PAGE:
- 2008 – Pakistan Telecom purposefully hijacks routes and denies service to YouTube[v].
The most recent observed events demonstrate what has long been suspected in the research community; as originally designed and commercially deployed, the global BGP routing system has significant vulnerabilities. What has also been realized is that if carefully exploited by malicious parties, BGP attacks are very difficult to detect and diagnose, leading many to suspect that many more exploits might be occurring that go unreported to the general community.
The systemic vulnerabilities of the global BGP routing system have been the subject of concern for the last decade [vi] [vii]. During this period significant effort has been devoted within the research community to design and evaluate numerous approaches to improving the security and robustness of the BGP routing system [viii] [ix].
In 2003, the National Strategy to Secure Cyberspace[x] identified the need to secure the BGP routing system as a USG priority. In response, the DHS Science and Technology Directorate and NIST Information Technology Laboratory initiated a collaborative effort to work with the Internet industry to design, standardize and foster deployment of security extensions for BGP. Working within the Internet Engineering Task Force (IETF) Secure Inter-Domain Routing (SIDR) working group[xi] DHS & NIST have collaborated with key industry players (e.g., Sparta, Google, Cisco, Juniper, BBN Technologies, Google, Verizon, Deutsche Telecom, Time Warner Cable, and others) to develop technical specifications for protocol extensions and supporting infrastructures to add cryptographic protections to BGP. The over all approach, know as BGPSEC, has three main components:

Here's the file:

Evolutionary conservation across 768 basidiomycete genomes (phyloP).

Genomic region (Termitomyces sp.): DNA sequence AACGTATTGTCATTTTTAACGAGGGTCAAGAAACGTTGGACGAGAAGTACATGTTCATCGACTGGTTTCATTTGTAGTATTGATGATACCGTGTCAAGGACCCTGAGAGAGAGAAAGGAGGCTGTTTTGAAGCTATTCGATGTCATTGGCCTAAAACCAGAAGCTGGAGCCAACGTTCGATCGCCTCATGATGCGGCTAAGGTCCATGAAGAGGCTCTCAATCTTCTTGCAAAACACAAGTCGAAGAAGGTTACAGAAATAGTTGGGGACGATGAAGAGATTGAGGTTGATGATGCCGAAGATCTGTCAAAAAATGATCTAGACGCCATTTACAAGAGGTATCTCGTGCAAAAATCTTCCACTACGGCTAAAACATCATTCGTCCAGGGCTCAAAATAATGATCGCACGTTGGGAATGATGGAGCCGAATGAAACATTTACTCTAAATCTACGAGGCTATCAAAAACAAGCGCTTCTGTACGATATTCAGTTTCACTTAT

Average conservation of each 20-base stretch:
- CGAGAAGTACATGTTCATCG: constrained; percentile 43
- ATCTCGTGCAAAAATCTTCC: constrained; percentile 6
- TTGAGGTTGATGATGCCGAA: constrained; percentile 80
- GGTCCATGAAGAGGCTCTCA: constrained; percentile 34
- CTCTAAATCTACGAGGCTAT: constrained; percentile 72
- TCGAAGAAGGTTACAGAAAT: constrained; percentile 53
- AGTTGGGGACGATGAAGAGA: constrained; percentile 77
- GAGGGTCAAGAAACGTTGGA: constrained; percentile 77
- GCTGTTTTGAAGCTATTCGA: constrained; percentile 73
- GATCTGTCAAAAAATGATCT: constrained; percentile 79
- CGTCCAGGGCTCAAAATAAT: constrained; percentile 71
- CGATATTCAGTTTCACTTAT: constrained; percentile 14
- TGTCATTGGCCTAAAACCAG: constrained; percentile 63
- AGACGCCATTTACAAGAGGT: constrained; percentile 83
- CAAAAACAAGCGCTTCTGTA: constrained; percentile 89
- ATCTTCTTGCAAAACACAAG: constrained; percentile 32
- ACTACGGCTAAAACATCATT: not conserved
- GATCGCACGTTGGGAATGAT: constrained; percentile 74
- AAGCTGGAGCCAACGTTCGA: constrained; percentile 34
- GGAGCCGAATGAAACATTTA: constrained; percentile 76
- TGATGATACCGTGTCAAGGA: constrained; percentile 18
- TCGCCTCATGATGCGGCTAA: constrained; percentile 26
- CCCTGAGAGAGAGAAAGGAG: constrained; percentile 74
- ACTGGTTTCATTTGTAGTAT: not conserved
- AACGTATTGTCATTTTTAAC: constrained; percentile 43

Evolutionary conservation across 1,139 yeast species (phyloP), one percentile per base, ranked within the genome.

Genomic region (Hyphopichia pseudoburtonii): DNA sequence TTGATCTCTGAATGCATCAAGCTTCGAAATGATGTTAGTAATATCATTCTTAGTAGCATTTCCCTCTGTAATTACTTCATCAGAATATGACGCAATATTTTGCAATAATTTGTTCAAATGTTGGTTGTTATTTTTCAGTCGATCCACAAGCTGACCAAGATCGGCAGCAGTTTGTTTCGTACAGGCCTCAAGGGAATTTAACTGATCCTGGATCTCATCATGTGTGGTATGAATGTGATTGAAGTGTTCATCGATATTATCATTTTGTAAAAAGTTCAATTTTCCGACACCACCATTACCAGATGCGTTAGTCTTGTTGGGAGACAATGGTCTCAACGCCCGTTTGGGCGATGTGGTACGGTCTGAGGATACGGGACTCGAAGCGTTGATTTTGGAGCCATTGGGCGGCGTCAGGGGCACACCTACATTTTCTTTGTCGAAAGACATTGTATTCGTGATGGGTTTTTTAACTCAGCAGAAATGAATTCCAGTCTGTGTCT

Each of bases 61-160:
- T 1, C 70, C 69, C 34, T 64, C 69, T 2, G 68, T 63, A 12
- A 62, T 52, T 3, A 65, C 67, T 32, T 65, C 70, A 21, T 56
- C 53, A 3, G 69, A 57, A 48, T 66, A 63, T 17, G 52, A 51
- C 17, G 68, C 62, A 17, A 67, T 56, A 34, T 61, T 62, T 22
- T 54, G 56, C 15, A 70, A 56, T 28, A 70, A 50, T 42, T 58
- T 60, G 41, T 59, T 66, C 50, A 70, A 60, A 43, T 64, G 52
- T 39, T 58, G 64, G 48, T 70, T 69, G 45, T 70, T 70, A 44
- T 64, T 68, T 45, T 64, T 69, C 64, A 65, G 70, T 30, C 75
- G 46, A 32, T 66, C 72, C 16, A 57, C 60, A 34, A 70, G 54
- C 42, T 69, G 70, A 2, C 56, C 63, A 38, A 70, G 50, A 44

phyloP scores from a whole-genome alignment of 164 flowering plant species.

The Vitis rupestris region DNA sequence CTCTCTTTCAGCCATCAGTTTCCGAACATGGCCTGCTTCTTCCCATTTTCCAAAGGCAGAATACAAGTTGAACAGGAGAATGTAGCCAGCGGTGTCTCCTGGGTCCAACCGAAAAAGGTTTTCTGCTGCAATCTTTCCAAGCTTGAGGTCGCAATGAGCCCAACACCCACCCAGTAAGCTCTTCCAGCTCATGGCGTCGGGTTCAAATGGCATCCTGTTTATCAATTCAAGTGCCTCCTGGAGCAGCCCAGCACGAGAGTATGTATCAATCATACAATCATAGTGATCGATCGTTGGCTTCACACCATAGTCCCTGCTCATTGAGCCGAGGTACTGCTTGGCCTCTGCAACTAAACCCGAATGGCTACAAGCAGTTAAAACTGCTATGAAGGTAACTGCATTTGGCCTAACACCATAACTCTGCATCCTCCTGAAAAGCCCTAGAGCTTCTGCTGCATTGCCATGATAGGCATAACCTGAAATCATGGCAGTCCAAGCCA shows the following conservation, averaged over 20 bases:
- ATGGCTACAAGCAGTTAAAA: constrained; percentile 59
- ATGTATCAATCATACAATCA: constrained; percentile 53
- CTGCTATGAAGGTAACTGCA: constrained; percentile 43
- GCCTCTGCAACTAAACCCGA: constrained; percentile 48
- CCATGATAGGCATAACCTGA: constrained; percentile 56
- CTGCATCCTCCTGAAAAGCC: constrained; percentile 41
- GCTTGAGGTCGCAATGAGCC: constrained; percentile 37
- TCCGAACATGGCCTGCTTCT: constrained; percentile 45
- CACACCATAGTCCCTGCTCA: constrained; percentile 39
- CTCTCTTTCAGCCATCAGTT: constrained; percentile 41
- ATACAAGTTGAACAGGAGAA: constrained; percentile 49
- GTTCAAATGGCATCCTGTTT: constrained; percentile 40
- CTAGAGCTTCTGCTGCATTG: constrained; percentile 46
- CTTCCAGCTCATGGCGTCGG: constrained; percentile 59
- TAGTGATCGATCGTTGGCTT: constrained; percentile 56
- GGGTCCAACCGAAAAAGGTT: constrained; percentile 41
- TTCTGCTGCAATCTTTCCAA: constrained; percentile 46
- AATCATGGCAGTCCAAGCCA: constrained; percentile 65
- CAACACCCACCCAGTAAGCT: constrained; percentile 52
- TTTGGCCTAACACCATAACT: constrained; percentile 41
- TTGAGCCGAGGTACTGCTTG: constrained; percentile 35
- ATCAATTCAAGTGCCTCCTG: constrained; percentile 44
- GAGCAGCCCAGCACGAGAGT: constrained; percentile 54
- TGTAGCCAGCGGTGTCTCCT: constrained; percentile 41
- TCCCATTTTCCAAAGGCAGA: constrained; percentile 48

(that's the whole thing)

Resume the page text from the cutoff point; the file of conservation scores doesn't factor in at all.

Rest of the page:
- RPKI – A global Resource Public Key Infrastructure[xii] to enable 3rd parties to cryptographically validate claims of ownership of Internet address blocks and AS numbers, and to permit such resource holders to declare routing relationships. Route Origin Authorizations (ROAs) are RPKI signed objects that declare which ISPs (ASs) are authorized to advertise a given block of IP addresses in BGP.